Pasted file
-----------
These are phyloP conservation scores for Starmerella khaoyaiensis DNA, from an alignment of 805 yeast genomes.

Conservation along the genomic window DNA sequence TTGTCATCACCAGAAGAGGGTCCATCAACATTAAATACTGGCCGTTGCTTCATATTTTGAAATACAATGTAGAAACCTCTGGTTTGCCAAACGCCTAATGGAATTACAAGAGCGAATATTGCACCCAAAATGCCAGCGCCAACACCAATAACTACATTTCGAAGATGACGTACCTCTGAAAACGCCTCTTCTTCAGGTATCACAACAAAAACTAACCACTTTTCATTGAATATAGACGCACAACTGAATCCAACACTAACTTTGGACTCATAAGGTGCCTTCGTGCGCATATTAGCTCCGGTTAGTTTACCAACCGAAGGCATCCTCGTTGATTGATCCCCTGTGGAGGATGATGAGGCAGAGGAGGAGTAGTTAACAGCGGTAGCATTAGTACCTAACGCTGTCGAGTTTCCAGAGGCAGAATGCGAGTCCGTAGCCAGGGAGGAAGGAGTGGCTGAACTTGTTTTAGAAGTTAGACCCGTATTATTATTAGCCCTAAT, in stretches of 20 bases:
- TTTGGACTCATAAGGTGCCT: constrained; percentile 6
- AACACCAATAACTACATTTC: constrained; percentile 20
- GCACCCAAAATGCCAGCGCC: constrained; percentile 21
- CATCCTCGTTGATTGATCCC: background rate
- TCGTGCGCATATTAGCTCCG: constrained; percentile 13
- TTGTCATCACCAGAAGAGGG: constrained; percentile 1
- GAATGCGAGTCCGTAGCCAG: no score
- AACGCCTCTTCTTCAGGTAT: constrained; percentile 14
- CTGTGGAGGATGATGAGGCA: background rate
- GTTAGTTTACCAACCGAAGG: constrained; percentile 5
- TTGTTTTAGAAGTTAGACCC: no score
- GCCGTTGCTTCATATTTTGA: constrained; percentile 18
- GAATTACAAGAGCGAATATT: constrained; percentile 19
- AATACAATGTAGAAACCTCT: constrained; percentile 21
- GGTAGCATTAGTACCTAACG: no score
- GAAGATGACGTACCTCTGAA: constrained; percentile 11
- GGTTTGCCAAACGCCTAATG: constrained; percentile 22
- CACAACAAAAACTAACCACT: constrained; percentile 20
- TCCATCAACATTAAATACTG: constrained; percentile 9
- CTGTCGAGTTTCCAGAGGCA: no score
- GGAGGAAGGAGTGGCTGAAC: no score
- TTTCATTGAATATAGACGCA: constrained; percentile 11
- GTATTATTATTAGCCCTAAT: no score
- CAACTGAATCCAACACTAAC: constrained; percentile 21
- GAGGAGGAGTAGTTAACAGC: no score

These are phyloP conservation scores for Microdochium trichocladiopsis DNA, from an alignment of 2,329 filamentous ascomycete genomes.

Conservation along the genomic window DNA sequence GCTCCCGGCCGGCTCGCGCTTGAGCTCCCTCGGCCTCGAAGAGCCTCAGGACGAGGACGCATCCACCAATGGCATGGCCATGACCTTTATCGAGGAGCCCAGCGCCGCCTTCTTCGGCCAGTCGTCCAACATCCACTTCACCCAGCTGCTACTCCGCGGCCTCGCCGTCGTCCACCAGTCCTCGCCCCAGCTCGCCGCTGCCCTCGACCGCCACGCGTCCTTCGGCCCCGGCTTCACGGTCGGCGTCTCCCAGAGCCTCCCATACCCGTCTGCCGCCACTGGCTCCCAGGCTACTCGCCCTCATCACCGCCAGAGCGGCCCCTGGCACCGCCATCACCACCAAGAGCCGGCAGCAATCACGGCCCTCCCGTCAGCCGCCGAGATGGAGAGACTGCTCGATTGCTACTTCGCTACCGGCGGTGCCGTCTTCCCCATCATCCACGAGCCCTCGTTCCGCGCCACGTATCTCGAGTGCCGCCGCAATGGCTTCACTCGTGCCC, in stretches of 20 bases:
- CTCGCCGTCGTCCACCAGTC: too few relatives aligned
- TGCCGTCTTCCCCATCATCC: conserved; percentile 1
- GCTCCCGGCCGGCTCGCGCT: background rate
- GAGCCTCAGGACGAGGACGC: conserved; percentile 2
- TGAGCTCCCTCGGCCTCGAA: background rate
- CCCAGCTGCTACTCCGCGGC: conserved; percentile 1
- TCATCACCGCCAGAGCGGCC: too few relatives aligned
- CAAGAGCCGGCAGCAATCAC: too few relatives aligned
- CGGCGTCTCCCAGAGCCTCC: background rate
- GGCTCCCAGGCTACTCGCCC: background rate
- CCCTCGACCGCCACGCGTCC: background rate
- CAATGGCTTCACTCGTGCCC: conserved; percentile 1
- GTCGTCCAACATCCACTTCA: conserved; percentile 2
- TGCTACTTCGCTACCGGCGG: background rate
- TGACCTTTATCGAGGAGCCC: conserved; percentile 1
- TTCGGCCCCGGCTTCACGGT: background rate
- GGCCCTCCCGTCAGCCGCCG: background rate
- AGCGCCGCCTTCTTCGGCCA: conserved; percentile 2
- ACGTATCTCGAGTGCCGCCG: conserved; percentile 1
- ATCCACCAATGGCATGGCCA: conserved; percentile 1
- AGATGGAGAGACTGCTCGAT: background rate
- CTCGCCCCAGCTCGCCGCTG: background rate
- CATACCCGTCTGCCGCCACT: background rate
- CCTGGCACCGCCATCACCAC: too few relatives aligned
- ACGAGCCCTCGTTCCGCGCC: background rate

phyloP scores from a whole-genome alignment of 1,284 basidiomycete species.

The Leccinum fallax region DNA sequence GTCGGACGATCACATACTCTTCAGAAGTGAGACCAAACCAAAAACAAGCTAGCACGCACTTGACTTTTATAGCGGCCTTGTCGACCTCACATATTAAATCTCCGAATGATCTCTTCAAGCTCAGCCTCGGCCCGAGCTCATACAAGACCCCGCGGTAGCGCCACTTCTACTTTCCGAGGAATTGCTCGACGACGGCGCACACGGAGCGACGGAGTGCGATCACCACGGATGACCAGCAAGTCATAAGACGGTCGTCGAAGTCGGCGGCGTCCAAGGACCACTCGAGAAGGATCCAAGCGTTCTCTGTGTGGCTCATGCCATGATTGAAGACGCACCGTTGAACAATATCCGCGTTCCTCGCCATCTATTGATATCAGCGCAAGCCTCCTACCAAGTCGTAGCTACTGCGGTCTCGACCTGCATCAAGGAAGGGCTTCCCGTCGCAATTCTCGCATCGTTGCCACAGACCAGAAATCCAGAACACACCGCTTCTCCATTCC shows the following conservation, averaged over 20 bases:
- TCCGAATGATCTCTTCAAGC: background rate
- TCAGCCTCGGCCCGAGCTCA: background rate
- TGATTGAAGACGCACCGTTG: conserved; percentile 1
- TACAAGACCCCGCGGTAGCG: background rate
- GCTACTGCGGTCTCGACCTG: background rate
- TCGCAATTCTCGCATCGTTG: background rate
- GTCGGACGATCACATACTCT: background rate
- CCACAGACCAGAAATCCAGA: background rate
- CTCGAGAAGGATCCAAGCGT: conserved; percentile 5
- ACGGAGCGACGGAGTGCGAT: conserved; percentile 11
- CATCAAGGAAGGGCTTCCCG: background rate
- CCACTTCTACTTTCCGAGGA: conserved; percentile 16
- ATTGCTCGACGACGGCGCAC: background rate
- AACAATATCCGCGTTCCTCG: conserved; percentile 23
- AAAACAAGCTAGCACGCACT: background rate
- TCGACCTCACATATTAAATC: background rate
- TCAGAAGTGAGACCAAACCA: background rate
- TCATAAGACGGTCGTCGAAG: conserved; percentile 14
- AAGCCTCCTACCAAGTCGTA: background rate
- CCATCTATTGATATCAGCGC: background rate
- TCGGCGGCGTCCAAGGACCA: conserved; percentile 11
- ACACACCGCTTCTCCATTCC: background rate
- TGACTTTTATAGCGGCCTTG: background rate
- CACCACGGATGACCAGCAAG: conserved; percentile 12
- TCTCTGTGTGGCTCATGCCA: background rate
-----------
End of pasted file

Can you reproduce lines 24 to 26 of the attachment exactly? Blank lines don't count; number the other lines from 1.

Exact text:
- TTTCATTGAATATAGACGCA: constrained; percentile 11
- GTATTATTATTAGCCCTAAT: no score
- CAACTGAATCCAACACTAAC: constrained; percentile 21